Phoenix Trinity 2011: 9mm

This one has been simmering on my bench for several months now as other projects came and went. I won a certificate for a free Phoenix Trinity frame at a USPSA match a while back, and decided to do it in 9mm since it's the most under-represented of my 2011 collection.

Parts list:

  • Phoenix Trinity frame
  • STI unique slide, bare
  • STI bull barrel, 9mm
  • STI magwell
  • C&S hammer & pin set
  • EGW hard sear, firing pin stop, barrel link
  • Kimber / BUL ball head disconnector
  • Colt sear spring
  • Brown thumb & grip safety
  • STI rear adjustable, black front
  • STI one piece guide rod, reverse plug
  • Wilson slide stop
  • Cerakote finish
  • I performed all the work. This is the order I went about it:

  • Cut the slide to fit frame
  • Fit barrel to slide, and then cut lower lugs to fit to slide stop
  • Ream barrel to proper depth (it was short-chambered)
  • Fit STI grip to frame
  • Fit grip and thumb safety, reprofiling as necessary
  • Fit slide stop and extractor
  • Cut slide for SVI-style grasping serrations (20 lpi and panel cut)
  • Flat top slide and cut 30 lpi serrations
  • Cut dovetail for front sight
  • Cut front sight to .100" wide
  • Drill and tap hole for rear sight elevation screw
  • Fit fire control parts (these didn't need much work)
  • Soften all sharp edges
  • Abrasive blast slide, frame and parts
  • Polish slide and frame flats to 240 grit
  • Cerakote slide, frame and parts
  • Glass bead blast barrel
  • Parts out of the box

    Fitting the barrel to the slide

    Cutting the lower lugs

    Assembled with temporary safeties & slide stop

    Cutting the top serrations (EGW carbide 60 degree slitting saw)

    Cutting the grasping serrations (same EGW cutter)

    Pretty close to the SVI

    After function testing at the range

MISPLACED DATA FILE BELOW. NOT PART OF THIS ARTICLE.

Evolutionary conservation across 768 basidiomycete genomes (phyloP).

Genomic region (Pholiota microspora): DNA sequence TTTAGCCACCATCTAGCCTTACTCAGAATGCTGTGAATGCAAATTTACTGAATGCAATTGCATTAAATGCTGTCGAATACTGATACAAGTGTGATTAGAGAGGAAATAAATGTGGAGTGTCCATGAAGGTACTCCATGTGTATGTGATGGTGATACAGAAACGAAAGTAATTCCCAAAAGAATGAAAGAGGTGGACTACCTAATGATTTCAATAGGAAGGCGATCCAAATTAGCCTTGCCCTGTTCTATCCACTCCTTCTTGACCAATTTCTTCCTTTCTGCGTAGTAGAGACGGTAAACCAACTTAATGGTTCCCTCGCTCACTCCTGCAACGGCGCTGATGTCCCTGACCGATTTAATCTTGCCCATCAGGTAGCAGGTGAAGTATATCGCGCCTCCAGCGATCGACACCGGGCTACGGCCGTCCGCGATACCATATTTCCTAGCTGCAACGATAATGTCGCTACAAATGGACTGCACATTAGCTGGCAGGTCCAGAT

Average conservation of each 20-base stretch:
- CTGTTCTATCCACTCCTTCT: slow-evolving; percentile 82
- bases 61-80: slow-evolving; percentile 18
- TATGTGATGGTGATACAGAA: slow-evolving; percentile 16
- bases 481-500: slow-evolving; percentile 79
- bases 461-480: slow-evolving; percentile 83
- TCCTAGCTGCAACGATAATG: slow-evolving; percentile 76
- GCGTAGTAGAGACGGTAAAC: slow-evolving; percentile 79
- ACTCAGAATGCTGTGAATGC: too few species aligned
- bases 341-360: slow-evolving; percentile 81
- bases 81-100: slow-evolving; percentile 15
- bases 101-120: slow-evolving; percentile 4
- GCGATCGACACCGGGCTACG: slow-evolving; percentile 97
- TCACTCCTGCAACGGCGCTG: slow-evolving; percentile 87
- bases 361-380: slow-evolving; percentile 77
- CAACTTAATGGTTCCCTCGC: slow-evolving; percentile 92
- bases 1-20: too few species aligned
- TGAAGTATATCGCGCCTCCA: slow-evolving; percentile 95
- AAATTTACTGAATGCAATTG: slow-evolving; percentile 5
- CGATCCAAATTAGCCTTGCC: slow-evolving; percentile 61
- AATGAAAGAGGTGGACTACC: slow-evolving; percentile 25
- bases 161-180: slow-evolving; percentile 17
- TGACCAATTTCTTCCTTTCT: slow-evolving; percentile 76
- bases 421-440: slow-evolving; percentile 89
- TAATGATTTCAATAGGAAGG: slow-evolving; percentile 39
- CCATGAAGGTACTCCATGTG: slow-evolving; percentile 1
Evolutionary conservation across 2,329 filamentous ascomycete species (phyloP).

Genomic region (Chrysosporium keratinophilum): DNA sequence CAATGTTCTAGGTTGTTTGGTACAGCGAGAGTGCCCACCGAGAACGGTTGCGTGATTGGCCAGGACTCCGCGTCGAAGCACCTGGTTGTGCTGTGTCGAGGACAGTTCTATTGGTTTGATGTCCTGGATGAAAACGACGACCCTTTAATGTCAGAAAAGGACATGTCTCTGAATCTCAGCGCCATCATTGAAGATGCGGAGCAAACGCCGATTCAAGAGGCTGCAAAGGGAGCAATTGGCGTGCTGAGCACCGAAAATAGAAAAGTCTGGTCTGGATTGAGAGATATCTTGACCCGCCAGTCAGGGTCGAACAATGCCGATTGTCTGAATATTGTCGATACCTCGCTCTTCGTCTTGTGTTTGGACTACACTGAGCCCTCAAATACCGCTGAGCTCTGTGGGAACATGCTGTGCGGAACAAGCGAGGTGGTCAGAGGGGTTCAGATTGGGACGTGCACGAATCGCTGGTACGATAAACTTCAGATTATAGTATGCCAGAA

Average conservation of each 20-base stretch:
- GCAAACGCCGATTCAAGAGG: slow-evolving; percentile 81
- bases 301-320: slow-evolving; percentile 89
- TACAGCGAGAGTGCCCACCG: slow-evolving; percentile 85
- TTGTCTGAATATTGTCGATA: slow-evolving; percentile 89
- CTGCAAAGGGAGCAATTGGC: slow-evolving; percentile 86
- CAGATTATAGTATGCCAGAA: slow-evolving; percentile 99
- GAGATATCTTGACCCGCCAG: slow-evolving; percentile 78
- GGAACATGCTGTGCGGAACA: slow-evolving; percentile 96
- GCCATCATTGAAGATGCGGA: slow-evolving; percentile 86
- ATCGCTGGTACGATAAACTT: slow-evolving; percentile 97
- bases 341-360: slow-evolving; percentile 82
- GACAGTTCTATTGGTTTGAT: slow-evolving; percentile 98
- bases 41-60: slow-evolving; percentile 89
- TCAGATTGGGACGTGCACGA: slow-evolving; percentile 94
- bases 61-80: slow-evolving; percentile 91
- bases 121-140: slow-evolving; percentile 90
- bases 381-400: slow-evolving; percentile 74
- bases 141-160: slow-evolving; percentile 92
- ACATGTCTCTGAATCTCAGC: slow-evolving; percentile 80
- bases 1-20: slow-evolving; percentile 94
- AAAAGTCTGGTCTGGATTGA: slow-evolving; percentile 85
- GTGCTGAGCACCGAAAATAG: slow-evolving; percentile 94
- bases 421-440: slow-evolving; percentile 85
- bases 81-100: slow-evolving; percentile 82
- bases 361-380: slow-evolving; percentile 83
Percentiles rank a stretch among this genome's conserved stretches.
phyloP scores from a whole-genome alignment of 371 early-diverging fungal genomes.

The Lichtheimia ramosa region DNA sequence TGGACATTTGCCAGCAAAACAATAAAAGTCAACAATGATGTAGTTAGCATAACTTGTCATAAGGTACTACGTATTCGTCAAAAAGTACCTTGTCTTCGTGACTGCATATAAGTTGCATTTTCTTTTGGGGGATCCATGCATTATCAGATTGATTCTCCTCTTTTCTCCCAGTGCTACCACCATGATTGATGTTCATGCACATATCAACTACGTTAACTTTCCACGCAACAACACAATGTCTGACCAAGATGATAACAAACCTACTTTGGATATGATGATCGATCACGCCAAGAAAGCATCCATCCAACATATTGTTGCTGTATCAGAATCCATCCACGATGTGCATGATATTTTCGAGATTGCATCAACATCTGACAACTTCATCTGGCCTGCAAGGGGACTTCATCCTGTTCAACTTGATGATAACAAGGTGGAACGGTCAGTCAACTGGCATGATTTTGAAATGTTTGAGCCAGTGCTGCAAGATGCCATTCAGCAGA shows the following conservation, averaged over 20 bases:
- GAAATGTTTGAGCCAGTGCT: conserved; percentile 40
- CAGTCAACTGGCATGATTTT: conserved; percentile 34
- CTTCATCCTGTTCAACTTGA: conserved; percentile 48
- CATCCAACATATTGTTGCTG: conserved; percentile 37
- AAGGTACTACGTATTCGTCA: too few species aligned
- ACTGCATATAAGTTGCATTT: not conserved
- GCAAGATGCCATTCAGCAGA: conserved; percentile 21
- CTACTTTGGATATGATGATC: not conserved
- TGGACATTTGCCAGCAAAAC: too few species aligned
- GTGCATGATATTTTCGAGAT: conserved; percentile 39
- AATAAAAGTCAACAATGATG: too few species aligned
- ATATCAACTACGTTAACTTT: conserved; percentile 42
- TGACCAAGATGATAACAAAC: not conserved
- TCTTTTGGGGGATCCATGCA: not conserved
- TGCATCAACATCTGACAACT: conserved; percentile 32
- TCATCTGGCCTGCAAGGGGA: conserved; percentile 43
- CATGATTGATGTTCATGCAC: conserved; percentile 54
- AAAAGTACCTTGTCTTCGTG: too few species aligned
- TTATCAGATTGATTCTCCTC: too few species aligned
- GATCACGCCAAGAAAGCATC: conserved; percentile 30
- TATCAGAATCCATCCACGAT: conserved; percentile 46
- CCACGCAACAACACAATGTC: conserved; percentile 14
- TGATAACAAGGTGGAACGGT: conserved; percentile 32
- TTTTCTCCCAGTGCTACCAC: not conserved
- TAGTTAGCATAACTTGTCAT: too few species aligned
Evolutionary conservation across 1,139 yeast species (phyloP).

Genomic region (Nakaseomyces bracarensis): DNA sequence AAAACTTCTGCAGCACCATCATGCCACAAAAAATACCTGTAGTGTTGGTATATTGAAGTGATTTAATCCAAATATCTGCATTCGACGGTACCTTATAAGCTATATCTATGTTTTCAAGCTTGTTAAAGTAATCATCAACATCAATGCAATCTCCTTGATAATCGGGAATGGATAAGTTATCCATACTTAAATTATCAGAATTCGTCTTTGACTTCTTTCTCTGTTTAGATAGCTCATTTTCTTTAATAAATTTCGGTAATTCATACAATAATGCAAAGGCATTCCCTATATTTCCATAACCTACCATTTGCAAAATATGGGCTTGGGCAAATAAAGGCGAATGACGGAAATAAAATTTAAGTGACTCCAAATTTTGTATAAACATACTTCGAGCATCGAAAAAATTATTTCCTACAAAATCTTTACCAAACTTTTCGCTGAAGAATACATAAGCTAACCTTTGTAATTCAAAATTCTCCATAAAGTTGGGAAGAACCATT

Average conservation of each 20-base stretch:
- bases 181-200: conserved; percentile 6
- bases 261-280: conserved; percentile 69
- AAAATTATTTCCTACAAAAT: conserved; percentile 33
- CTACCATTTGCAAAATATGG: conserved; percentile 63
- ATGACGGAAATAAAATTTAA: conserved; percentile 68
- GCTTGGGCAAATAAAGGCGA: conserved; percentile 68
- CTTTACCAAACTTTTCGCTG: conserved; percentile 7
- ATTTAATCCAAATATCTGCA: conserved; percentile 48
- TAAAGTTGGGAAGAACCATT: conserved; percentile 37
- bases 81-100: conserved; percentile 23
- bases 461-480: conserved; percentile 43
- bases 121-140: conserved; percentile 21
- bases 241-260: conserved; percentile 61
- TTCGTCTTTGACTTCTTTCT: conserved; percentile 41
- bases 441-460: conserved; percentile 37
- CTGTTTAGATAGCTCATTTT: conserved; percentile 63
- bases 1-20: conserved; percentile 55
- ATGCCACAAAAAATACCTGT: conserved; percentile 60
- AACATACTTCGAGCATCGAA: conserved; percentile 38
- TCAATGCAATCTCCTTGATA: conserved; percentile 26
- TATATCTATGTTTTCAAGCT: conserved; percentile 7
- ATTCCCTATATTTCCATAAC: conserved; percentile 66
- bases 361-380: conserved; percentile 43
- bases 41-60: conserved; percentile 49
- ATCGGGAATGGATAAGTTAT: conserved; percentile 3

Notes about the Phoenix Trinity frame:

    the 3 holes to attach the grip were misaligned a bit higher than they are on STI frames. It was easy enough to use round files to bring them down enough to match up with the grip holes and insert the screws.

    The hammer and sear pin holes were tight enough that they needed opening up a bit as well. The grip safety tangs were a bit longer than STI traditionally makes them (pre-cut for a .250 grip safety radius). This was actually OK since I prefer a tighter looking grip safety fit.

    Other than that, it matched up very well with the STI slide. For the price ($200 to $300 depending on features), I think it's a good product. If they correct the dimensional errors, it will be a great product. STI charges $450 for their frame, but they do include a $100 grip frame, $30 trigger, mainspring housing, and mag catch. Still, it's nice for those of us who probably already have those parts lying around anyway (and in fact, I actually did. All I lacked was the MSH) to be able to build up a new gun without having to buy all of it.

    I debated pinning the grip safety, but I figured this would see some action in 3-gun and a functional grip safety is probably a good idea there.

    I've shot it briefly, enough to check function and accuracy. I have about 80 rounds through it, prior to final finishing. It seems to be quite accurate, which I'd expect since the frame and barrel are fit tighter than Dick's hatband. In fact, after Cerakoting, I had to remove the finish from some rail surfaces and the slide stop pin in order to get things moving smoothly again. I haven't benched it or put it in a Ransom rest, but freehand I was putting them into one hole on a USPSA target head at 15 yards, with no flyers I hadn't called. My 135gr lead handloads aren't the most accurate, so I may have to break out factory ammo to really put it through its paces.

    When the "good weather" and "free time" curves next intersect, I'll do some more serious accuracy shooting. Thanks for looking!